2021 The University of Florida Award for Investigative Data Journalism, Large Newsroom winner

Underfunded and Under Threat

Judges comments

The breadth and depth of this reporting is astounding. The series is a huge boon for other reporters in all 50 states who’d like to parse the data themselves. Bravo for KHN and AP to be generous enough to hold video conferences to demo what’s there and how to use the data. This is an excellent example of collaborative investigative work with local and national stories that led to further investigations and reporting.

About the Project

Long before the coronavirus pandemic upended the nation, the U.S. had been dismantling the public health system designed to protect it.

In the Underfunded and Under Threat series, KHN and The Associated Press joined forces to take a definitive look at how the nation systematically gutted public health departments ahead of the largest health crisis in generations.

Few people had an understanding of what public health departments do, and no comprehensive data existed that tracked public health at local, state or federal levels. But who better to take on that challenge and tell the story, particularly at a time when the country needed to hear it most? By working together, we were able to marry the health expertise of KHN and the reporting reach and resources of the AP.

The team had to pull together more than a dozen data sources to assess hundreds of state and local health departments. Reporters interviewed more than 150 people, surveyed all 50 statehouses, filed dozens of records requests and sorted through legislation across the country.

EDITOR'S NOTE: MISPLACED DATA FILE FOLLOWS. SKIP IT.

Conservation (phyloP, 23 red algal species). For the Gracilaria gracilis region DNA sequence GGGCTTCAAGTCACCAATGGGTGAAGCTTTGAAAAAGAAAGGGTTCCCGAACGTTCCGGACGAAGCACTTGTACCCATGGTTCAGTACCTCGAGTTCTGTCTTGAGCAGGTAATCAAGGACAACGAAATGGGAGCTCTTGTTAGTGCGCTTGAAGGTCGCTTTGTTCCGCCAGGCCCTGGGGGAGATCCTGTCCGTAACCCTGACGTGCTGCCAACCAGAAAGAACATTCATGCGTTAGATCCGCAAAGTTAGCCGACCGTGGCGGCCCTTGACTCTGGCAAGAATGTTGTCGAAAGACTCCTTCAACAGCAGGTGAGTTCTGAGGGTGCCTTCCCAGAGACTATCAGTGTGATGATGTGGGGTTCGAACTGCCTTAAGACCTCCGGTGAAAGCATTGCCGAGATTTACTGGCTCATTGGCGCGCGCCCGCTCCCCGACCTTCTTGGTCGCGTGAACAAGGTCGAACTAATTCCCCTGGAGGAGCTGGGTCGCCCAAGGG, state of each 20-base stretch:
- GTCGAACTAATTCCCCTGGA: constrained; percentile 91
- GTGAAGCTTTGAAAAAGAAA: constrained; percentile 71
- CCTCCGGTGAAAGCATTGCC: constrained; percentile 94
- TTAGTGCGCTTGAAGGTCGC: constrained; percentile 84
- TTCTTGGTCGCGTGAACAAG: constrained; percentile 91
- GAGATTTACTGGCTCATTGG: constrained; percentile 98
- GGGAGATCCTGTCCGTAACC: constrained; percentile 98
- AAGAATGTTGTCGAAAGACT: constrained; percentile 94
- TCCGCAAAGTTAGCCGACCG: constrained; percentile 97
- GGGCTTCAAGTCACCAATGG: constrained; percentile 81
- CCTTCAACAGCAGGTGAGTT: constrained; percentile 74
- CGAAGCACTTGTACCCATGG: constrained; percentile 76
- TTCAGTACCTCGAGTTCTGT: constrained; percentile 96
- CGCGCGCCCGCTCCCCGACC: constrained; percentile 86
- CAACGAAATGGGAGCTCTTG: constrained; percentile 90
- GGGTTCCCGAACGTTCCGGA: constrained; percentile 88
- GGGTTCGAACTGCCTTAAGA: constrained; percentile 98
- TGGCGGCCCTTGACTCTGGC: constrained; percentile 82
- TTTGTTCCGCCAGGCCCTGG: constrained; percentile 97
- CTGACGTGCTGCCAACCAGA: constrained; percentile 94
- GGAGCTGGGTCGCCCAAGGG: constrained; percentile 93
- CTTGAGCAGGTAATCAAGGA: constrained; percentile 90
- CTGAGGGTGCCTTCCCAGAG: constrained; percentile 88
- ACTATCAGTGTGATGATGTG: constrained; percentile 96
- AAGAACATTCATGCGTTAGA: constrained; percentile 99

Our analysis found that at least 38,000 state and local public health jobs disappeared since 2008, and we showed that spending for local public health departments dropped by 18% per capita since 2010, while priorities such as law enforcement got more money.

Though Congress set aside trillions of dollars to ease the crisis, our investigation found that many states initially spent little of that on public health departments. For example, a Minnesota debt collection company received at least $5 million, while the state health department was forced to take money away from violence prevention and other programs to buy COVID-19 tests and pay contact tracers.

Our survey of statehouses showed that, during the pandemic, legislatures continued to undercut the system with budget cuts. Lawmakers also crafted bills in at least 24 states to further weaken public health powers.

KHN and AP showed how such politicization prompted physical threats against public health workers on the front lines. And we followed that story throughout the year, documenting how this virulent backlash led to the largest exodus of public health leaders in American history. Our reporting showed that at least 248 top state and local public health leaders in 42 states resigned, retired or were fired since April 1, 2020. That means 1 in 6 Americans lost their local public health department leader during the pandemic.

Now, though, public health officials fear the newer flood of federal money will dry up once the pandemic recedes, returning them to the boom-bust cycle of funding.

The decades of neglect revealed the underlying truth that U.S. political leaders have little respect for the role of our public health system and the expertise of its leaders. That disregard has played out vividly during the pandemic as politicians — along with their supporters — vilified public health leaders and ignored their advice, most certainly leading to more deaths than would have occurred if public health guidance had been followed.